October 16, 2017

Omer Fast’s Exhibition at James Cohan Gallery Accused of Racism

View of “Omer Fast: August,” 2017. Installation view, James Cohan Gallery, New York.

A group of artists and activists known as the Chinatown Art Brigade—established in 2015 by Tomie Arai, ManSee Kong, and Betty Yu—have called out what they perceive to be racism in the current exhibition at James Cohan Gallery’s Chinatown location in New York. The show is an installation by the Berlin-based artist Omer Fast that includes works in video and film, including a 2016 work inspired by the life and work of German photographer August Sander, but also perhaps most notably features a change in the fašade and interiors of the gallery to resemble “what they were like before gentrification: the waiting room of a Chinatown business with an eclectic aesthetic,” according to the gallery’s press release. While the gallery goes on to note that the installation is meant to address the following: “In a very tense political climate, this ambiguous gesture represents a futile attempt to roll back the clock and speak about community, citizenship and identity,” CAB issued a letter to the gallery that stated, “Not only does this guise have little to no bearing on the actual works being shown, the choice of visual signifiers is a racist aggression towards the community of Chinatown that James Cohan Gallery is currently gentrifying.”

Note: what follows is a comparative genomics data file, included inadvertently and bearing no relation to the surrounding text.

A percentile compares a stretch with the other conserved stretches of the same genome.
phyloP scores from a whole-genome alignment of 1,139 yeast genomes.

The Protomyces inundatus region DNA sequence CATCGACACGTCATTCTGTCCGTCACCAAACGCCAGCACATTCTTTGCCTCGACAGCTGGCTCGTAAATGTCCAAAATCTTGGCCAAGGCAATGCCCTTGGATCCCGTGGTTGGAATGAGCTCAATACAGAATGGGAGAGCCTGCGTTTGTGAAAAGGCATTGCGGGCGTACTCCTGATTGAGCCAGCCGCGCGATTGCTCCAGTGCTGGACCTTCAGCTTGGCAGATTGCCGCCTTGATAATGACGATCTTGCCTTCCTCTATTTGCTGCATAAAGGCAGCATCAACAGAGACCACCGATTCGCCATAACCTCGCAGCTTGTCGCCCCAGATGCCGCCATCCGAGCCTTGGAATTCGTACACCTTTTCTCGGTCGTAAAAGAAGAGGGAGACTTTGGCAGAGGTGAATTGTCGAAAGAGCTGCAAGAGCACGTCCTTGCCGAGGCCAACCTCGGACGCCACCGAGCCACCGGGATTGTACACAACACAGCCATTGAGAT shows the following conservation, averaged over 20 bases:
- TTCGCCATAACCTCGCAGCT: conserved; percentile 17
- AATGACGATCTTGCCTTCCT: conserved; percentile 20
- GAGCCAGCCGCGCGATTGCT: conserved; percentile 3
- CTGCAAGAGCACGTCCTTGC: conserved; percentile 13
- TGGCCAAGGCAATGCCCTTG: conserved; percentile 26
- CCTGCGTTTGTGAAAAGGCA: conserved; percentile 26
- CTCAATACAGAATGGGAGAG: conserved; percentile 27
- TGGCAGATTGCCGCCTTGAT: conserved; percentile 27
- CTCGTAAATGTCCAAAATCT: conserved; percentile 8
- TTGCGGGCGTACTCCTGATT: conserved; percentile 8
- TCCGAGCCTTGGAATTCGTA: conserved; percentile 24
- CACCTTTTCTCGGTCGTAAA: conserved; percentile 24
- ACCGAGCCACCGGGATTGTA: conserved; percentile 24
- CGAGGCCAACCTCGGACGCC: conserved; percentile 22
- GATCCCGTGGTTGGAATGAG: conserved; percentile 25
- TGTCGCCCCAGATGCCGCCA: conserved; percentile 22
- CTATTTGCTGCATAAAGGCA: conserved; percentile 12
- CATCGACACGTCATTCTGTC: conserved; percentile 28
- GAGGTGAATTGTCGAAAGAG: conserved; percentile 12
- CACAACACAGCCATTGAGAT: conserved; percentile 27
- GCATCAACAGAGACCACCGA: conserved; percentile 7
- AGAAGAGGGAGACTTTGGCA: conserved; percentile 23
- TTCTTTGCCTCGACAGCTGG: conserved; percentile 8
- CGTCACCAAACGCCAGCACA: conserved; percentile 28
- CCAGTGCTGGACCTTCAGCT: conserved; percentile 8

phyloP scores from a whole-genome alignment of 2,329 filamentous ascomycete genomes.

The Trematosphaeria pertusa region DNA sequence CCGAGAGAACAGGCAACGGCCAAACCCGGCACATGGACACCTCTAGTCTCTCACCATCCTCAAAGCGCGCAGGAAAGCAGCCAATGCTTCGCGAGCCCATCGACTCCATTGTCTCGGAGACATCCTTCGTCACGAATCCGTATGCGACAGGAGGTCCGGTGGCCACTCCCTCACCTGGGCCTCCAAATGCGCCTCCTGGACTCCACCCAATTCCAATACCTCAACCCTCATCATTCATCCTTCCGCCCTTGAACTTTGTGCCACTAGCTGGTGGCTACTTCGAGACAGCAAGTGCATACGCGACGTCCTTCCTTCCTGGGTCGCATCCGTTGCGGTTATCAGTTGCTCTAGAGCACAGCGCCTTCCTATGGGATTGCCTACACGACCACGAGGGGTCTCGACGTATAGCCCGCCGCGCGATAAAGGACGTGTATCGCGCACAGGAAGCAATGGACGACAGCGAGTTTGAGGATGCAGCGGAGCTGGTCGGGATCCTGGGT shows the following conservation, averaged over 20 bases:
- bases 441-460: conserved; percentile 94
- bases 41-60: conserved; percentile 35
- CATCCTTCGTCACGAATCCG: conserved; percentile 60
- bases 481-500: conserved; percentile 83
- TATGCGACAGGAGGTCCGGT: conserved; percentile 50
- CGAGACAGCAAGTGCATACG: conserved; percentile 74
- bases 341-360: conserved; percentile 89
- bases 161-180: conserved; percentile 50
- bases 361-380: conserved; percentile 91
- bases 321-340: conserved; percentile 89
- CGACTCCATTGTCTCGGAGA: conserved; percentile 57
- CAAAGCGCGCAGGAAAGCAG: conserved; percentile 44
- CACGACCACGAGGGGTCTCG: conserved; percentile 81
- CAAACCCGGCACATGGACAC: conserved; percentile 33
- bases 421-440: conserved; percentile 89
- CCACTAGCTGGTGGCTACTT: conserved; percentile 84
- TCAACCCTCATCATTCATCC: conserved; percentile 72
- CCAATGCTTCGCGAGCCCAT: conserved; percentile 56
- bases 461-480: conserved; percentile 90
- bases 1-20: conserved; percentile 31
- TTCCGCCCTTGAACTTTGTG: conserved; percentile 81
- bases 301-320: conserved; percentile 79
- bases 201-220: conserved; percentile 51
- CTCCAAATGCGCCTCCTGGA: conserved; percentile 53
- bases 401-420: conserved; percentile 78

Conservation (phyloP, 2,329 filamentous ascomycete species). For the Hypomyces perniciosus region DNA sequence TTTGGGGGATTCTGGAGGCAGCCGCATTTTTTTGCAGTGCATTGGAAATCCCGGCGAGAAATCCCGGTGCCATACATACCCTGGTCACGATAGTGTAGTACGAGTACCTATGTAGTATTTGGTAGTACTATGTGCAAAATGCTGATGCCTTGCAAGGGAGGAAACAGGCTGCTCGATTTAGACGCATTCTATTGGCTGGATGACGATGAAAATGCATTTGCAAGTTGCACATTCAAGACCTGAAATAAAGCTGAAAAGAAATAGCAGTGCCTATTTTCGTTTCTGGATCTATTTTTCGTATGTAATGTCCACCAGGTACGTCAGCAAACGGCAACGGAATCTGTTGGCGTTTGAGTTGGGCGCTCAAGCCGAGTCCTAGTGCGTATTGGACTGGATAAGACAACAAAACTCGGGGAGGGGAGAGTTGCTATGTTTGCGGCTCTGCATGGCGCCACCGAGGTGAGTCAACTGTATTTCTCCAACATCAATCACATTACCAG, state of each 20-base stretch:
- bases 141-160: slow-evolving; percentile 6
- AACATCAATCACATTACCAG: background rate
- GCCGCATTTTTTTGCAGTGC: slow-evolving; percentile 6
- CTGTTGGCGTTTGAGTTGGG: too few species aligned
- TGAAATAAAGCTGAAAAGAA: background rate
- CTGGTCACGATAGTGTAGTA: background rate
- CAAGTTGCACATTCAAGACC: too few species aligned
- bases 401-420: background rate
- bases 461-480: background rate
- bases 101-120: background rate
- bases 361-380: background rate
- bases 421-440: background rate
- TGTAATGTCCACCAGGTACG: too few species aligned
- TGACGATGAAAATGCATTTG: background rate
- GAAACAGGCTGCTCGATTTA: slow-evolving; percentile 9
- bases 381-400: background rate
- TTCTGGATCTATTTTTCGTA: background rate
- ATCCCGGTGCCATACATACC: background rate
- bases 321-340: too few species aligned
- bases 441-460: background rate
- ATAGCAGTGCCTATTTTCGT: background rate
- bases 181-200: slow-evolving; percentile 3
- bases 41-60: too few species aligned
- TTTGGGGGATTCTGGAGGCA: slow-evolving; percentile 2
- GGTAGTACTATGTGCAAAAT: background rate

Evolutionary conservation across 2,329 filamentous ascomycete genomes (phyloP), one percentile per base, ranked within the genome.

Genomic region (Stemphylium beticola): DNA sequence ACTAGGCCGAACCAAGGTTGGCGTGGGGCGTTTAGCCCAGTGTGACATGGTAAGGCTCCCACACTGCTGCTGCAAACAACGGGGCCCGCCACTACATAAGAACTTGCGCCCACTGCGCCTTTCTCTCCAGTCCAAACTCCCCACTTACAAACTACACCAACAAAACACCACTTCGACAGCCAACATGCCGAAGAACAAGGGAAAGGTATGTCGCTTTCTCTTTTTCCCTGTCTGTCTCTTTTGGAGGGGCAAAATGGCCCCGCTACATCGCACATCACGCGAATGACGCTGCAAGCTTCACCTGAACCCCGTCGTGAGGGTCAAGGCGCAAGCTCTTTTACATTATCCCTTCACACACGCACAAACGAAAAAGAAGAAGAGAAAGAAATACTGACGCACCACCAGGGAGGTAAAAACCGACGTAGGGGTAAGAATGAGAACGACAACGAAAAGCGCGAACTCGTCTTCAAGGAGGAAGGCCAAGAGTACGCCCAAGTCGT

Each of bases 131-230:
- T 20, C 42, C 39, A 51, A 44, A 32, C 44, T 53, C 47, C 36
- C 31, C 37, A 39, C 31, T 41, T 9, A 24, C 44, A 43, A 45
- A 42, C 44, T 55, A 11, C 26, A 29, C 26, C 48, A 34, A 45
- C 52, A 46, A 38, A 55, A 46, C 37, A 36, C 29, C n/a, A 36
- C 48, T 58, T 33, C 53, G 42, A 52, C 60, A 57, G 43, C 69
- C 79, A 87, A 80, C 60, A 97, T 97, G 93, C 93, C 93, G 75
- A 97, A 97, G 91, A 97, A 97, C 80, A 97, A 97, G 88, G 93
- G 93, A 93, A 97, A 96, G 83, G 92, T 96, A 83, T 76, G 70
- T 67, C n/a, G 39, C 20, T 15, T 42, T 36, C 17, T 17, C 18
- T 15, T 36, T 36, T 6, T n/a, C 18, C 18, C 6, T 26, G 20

The letter goes on to address how the artist’s practice fits into the context of Chinatown specifically as well: “As a gallery representing the non U.S., non New York based artist Omer Fast, it is reprehensible that you see fit to support this exploration of ‘temporal space’ while contributing to the displacement of low income tenants and business owners in Chinatown. The artist may be heavily invested in ideas of ambivalence, ambiguity and the theatrics of performing authenticity, but let it be known that there is no ambiguity in the critical conditions residents here are facing today.” The writers close their statement with the hashtags “#RacistGallery” and “#JamesCohan #ShutItDown.” You may read their letter in full here.

October 16, 2017

Audrey Azoulay Elected Next Director General of UNESCO

Audrey Azoulay.

Though the United States and Israel will be withdrawing from UNESCO, the organization has also recently announced that the former French culture minister, Audrey Azoulay, will be their next director general, according to a report by Aurelien Breeden in the New York Times. She was elected to the position, for the next four years, on October 13, winning the vote to lead the cultural agency by a short margin with thirty votes to twenty-eight against the Qatari candidate Hamad bin Abdulaziz Al-Kawari. Despite two and a half years of using his financial leverage to campaign for the job, and an expectation that it was the Arab region’s turn to run the organization, Al-Kawari was seemingly handicapped by his country’s diplomatic isolation. The director general is a post usually chosen by UNESCO’s executive board after three rounds and the results of the election shall be confirmed during UNESCO’s general conference next month.